Quebec Steps Up Efforts to Increase Vaccination Rates Using Ads and Mobile Clinic in Mosque
MONTREAL – Health officials operated a pop-up vaccination clinic in a hard-hit Montreal neighborhood for a second day in a row on Wednesday, as the Quebec government continued to step up efforts to increase vaccination rates.
More than 100 people were lined up in front of a mosque in the Parc-Extension district of Montreal before a walk-in vaccination clinic opened at 2 p.m. Health officials said the clinic will facilitate immunizations for citizens of the multi-ethnic neighborhood, some of whom work unconventional hours at essential jobs or speak neither French nor English.
Salam Elmenyawi, the mosque’s imam, said he did not expect so many people to attend and was delighted to see the initiative’s success. The walk-in clinic, he added, is also a way to let the community know that vaccination is allowed during the holy month of Ramadan, which began on April 13.
“It is exactly the rule of the mosque, to be part of the interaction with our society, our own neighborhood,” Elmenyawi said in an interview on Wednesday. “The virus itself does not recognize and care about your religion, your background, your gender.”
The province vaccinated just over 38% of the population with at least one dose. In Montreal, that figure is 34%. 100, while in Parc-Extension, it is 20.6%. 100, according to a spokesperson for the local health authority.
In line at the mosque was Lee Dupuis, who said he preferred a walk-in clinic to appointment scheduling. “The faster the better,” he said. “This will help resolve the situation and things can start over.”
Claudia Gutierrez, a few meters ahead of Dupuis in the line, works next door and had already made a vaccination appointment at the downtown convention center. But she said she preferred to get a vaccine closer to work.
“It’s exciting because it’s right next door,” Gutierrez said. “I hope that will speed up the process.”
As vaccine shipments increase, Quebec health officials are expanding access to younger members of the general population and encouraging them to make appointments. A new advertisement released by the health ministry on Wednesday showed people playing sports, socializing in bars and hugging loved ones, with the message “every shot brings us closer to those times.”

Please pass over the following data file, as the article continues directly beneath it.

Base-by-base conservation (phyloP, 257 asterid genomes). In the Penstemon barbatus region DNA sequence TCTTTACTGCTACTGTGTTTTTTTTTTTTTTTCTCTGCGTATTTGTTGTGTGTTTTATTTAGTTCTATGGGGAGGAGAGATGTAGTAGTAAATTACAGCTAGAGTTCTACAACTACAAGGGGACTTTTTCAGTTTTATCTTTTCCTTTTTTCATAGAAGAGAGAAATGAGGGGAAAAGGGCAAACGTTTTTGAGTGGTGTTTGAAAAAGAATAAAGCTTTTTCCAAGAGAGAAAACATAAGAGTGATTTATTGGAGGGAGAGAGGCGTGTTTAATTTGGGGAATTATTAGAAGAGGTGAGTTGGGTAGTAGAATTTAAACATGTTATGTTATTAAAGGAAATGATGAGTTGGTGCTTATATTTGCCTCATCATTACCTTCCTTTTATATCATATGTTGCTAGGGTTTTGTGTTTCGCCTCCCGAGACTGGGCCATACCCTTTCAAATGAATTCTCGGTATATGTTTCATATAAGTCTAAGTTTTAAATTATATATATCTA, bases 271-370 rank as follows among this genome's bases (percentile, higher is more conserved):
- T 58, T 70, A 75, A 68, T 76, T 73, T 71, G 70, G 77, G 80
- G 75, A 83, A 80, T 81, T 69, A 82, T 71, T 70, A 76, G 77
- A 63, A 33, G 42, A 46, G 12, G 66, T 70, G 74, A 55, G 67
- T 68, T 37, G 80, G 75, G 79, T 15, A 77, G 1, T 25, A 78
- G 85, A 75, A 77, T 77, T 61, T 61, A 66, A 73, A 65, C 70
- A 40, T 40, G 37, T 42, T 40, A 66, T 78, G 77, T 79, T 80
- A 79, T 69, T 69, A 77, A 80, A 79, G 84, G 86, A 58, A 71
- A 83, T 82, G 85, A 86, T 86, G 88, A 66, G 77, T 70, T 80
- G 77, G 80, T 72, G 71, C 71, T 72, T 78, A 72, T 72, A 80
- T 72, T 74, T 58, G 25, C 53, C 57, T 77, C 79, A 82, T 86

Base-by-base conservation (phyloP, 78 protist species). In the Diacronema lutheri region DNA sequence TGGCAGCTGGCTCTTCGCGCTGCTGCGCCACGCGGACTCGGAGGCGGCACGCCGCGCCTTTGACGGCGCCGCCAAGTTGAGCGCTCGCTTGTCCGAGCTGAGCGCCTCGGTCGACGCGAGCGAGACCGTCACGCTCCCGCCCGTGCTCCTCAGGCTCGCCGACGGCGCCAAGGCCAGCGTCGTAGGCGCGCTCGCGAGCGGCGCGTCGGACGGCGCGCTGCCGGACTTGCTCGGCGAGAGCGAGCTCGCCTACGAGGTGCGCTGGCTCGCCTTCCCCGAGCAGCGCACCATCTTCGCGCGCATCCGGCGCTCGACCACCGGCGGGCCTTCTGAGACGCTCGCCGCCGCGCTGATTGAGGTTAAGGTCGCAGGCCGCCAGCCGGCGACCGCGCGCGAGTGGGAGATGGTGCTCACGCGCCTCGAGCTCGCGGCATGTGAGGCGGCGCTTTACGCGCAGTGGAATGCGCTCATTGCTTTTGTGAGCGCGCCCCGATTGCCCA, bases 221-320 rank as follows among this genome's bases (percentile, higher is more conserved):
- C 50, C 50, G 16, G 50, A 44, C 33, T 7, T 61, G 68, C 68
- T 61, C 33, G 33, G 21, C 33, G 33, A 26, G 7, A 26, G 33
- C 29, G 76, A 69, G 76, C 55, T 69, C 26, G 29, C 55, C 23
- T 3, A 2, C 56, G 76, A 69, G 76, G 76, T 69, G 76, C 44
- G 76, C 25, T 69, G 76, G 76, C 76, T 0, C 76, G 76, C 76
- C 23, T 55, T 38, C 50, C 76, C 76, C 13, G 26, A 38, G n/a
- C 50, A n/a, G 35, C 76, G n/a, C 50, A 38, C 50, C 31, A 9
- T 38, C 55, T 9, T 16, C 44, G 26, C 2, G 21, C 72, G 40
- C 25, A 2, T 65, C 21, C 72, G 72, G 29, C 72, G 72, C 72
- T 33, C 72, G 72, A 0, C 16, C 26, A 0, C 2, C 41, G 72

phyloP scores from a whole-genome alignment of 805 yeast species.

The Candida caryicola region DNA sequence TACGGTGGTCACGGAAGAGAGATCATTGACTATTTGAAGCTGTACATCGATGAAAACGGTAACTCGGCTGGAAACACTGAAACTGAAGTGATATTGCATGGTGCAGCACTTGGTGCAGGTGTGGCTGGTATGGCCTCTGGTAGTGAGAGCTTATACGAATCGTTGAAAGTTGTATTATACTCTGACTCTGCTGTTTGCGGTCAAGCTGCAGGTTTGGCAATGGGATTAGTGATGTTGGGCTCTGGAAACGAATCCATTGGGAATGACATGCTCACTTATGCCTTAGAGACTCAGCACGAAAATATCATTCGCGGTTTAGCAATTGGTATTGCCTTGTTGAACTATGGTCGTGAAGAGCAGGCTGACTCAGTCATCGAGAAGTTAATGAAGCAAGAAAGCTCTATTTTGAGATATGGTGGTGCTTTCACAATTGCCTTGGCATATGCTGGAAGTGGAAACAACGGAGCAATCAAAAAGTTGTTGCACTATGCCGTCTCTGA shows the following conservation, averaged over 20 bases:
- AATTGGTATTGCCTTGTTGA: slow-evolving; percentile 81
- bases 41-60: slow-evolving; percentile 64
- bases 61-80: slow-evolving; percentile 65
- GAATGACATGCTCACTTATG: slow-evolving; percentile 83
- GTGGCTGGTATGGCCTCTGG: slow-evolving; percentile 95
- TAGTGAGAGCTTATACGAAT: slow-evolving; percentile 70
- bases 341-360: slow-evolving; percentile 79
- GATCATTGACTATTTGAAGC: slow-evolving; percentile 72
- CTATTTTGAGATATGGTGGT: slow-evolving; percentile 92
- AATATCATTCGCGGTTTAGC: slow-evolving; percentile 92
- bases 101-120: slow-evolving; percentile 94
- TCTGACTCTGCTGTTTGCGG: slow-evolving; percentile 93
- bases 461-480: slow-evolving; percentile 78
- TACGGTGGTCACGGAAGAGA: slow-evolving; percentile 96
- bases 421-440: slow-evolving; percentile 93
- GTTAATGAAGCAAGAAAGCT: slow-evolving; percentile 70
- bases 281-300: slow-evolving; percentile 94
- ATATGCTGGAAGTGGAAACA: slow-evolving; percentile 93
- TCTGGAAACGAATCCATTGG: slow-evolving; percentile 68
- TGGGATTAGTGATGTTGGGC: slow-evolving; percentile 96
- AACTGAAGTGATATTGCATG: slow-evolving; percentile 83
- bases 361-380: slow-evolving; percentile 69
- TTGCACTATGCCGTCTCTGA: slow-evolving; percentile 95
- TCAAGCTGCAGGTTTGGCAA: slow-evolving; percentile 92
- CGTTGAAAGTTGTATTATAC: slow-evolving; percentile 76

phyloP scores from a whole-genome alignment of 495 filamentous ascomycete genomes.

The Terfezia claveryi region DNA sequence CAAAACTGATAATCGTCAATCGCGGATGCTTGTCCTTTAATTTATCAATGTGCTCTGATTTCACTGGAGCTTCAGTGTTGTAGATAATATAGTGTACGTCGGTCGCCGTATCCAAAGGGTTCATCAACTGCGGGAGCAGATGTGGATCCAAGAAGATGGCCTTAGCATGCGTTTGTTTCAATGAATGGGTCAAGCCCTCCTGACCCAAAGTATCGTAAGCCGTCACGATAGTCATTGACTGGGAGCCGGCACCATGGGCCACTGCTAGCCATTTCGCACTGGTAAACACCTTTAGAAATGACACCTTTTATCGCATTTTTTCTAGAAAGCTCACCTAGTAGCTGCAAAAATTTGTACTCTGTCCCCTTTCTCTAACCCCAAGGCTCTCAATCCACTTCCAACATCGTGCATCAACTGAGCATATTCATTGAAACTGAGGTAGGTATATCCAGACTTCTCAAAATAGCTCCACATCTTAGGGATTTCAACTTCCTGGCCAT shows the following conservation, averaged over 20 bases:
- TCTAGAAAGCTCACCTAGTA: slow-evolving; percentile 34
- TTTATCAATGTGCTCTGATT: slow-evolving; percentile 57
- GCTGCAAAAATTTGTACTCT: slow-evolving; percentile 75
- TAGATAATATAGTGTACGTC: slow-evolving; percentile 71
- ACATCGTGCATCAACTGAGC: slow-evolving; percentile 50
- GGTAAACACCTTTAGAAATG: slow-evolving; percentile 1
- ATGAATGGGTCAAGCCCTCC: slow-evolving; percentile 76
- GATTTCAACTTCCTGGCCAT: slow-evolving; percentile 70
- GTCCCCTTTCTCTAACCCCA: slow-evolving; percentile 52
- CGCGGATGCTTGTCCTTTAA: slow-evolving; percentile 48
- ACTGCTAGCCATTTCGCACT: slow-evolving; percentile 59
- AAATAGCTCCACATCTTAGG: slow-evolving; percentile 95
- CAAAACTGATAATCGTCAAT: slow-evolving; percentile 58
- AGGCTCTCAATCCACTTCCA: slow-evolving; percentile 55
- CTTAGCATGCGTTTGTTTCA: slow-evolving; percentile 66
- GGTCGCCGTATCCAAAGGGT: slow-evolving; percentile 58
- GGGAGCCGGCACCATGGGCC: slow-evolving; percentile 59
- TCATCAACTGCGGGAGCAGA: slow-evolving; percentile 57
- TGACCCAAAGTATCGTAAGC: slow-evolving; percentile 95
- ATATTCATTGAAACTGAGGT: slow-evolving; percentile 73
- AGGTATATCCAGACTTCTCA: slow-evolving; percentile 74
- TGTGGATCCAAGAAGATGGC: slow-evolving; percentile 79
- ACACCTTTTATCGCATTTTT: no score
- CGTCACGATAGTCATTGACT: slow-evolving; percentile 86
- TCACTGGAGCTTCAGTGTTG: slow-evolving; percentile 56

Health Minister Christian Dubé wrote on Twitter that a record 236,617 people made vaccine appointments on Tuesday after the province lowered the eligibility age to people as young as 40 .
Montreal’s vaccination centers had booked just over 82,000 appointments for the next seven days as of Wednesday, with 4,257 free places remaining. As of Tuesday, the province had met its goal of making appointments or shooting at least 75% of residents 55 and older.
However, Quebec’s director of public health said it was not clear whether that target will need to be exceeded to achieve collective immunity. He said the actual number would depend on how much the virus has mutated.
“People talk about 75 percent, others (say) 80 percent,” Dr. Horacio Arruda told reporters in Quebec on Tuesday. “You know, it’s very difficult to have an exact number, actually, because we need more information about the different cycles of the disease (over the years).”
Previous attempts to encourage Montrealers to get vaccinated included sound trucks blowing up residential streets and door-knocking campaigns. Parc-Extension health officials told reporters on Tuesday they were ready to offer more pop-up clinics in the coming weeks, including in parks.
Meanwhile, Quebec on Wednesday reported 915 new cases of COVID-19 and five other deaths attributed to the new coronavirus. Health officials said the number of hospitalizations fell by six, to 588, with a drop of three intensive care patients, for a total of 152.
Dubé called the situation encouraging, pointing out that the seven-day average of new cases in Quebec has fallen below the 1,000 mark.
The province’s vaccination effort will be boosted by news that Health Canada on Wednesday approved the Pfizer-BioNTech vaccine for children 12 and older. Dubé said the province was waiting for advice from its provincial expert committee on vaccines before unveiling a plan, but promised the health system would be ready to vaccinate teens when the time comes.
This report by The Canadian Press was first published on May 5, 2021.